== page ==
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IRAQ: From war zone to courtroom

May 13, 2008 | 10:52 am

Courts_martial

The Marines in Anbar province are no longer engaged in daily firefights. But courts-martial continue at Camp Pendleton arising from allegations of misconduct by Marines when combat was a daily occurrence.

* HAMANDIYA. Lawrence Hutchins (left), convicted as the ringleader in the killing of an unarmed Iraqi suspected of insurgent ties, is set soon to be transferred from the Camp Pendleton brig to the military prison at Ft. Leavenworth, Kan.

Hutchins' sentence was reduced last week from 15 years to 11 years by Lt. Gen. Samuel Helland, commander of Marine Forces Central Command. Helland met with Hutchins' family and lawyer before making his decision.

A sergeant when the April 2006 killing occurred, Hutchins has been busted in rank and given a dishonorable discharge. The cases against six other Marines and a Navy corpsman involved in the incident are completed; none is currently behind bars.

* HADITHA. The court-martial of Staff Sgt. Frank Wuterich, the squad leader whose troops killed 24 civilians in November 2005, has been delayed while his attorneys appeal evidentiary rulings by the military judge.

Attorneys for Lt. Col. Jeffrey Chessani, accused of dereliction for not launching a war-crimes investigation into the killings, are awaiting a ruling on their assertion that Chessani is being made a "political scapegoat" by the Marine Corps in an attempt to appease "the anti-war press and their fellow politicians in Congress." Court-martial is tentatively set for June.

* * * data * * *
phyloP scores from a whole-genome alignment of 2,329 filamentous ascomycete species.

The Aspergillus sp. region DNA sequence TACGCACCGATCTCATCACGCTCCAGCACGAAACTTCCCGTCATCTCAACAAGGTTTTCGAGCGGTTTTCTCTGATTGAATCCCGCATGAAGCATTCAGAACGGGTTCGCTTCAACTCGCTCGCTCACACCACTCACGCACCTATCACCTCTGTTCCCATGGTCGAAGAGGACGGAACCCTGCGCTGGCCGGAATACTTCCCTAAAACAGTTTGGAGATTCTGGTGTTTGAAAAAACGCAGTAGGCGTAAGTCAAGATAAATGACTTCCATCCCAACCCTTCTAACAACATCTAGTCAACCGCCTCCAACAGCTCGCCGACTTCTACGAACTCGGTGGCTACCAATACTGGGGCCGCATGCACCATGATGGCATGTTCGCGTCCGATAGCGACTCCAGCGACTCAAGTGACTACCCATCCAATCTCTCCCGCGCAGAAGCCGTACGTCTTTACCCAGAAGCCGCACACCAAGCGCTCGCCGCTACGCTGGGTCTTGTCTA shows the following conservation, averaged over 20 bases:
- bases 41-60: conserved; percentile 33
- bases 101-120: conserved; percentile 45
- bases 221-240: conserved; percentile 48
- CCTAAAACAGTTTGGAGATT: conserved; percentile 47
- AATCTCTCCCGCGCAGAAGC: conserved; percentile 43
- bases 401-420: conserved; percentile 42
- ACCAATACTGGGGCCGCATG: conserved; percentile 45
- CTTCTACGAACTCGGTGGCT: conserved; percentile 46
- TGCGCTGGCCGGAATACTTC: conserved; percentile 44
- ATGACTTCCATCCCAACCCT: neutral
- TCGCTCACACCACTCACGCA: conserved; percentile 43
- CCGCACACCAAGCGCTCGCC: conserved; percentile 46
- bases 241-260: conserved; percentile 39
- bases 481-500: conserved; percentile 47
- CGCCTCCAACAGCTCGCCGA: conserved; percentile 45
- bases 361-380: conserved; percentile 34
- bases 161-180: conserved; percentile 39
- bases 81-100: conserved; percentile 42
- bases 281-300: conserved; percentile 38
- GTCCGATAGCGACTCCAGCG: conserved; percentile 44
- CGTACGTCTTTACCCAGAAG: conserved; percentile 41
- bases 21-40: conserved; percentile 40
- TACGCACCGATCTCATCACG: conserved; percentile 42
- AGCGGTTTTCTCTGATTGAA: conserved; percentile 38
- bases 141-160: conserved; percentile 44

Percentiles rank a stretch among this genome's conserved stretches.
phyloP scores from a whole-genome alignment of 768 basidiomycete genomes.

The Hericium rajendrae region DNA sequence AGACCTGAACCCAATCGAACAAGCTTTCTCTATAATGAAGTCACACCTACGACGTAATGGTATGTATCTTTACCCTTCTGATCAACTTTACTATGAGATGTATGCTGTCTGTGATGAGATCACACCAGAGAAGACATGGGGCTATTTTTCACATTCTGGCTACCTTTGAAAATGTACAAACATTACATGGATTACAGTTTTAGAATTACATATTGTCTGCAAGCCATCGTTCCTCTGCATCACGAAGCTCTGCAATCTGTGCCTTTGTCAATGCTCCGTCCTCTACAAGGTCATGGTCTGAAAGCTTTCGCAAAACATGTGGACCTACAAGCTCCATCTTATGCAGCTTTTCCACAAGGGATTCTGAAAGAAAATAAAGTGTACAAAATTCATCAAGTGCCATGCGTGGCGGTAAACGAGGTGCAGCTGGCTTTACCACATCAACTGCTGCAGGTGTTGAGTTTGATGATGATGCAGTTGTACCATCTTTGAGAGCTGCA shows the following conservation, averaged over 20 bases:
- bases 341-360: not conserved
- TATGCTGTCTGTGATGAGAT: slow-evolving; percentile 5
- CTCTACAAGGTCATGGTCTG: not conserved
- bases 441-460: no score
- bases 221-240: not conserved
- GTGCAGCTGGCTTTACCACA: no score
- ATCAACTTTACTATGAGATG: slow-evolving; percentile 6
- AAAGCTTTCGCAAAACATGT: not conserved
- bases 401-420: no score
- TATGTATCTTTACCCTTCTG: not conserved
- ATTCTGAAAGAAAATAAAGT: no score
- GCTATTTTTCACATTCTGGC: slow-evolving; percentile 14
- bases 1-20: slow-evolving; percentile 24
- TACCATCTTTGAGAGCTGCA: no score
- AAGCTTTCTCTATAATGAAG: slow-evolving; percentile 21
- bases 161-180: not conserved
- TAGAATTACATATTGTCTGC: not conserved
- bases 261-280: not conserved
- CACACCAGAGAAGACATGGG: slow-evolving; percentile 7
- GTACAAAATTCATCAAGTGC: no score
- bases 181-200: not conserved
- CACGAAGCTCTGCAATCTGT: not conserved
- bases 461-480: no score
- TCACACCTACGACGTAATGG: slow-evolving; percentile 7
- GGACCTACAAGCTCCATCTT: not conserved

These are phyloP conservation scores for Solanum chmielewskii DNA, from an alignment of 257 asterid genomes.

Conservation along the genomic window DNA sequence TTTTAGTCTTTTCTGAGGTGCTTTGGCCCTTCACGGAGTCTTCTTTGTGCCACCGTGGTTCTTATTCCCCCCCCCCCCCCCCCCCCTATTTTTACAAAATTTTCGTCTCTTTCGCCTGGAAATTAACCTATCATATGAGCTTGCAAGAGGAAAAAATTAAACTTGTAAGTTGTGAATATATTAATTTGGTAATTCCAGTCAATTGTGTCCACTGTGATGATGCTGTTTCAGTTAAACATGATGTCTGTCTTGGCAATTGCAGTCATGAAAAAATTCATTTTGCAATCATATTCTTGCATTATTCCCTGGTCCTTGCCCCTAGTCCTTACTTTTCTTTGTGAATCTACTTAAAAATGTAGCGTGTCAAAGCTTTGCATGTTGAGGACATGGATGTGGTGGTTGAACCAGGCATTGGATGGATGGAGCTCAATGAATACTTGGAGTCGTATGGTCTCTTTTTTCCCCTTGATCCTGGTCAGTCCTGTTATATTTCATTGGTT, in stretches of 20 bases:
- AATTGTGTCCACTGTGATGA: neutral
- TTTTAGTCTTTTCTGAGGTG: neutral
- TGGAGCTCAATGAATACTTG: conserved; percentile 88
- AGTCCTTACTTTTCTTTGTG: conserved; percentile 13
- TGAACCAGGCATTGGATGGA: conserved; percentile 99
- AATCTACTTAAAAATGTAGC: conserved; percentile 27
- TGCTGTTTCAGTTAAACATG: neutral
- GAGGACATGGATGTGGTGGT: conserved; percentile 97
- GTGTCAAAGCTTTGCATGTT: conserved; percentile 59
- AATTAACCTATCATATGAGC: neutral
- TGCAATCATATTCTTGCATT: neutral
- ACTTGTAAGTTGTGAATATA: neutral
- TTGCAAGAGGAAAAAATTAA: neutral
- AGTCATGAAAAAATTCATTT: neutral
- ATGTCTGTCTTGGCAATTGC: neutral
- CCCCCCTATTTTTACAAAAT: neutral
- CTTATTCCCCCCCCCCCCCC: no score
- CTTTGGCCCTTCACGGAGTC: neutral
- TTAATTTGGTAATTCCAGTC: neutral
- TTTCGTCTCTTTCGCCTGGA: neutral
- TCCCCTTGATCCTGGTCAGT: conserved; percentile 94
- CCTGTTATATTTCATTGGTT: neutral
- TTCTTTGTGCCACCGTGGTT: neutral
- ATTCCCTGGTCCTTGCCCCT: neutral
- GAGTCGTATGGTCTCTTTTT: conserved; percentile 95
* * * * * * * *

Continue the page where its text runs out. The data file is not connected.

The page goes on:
A pretrial hearing for 1st Lt. Andrew Grayson is underway. He is charged with hindering the investigation by ordering that pictures of the dead Iraqis be destroyed. Cases against other Marines have been completed; none is serving time.

* FALLOUJA. Two active-duty Marines and a former Marine await trial for allegedly killing prisoners during the battle for Fallouja in November 2004 rather than taking time to handle them according to the rules of war. The former Marine is set to be tried in federal court in Riverside in July.

In an interview this week with Marine Corps Times reporter Gidget Fuentes, former Marine Jose L. Nazario told of the trauma of being fired as a probationary police officer in Riverside when the charges were announced. He said he has lost 30 pounds and is battling depression.

“I’m a former sergeant of Marines, and I can’t even provide the basic necessities for my family,” he said. “It’s depressing.”

Tony Perry, in San Diego

Photo: Lawrence Hutchins, then a sergeant, leaving the courtroom at Camp Pendleton. Photo credit: Associated Press.            

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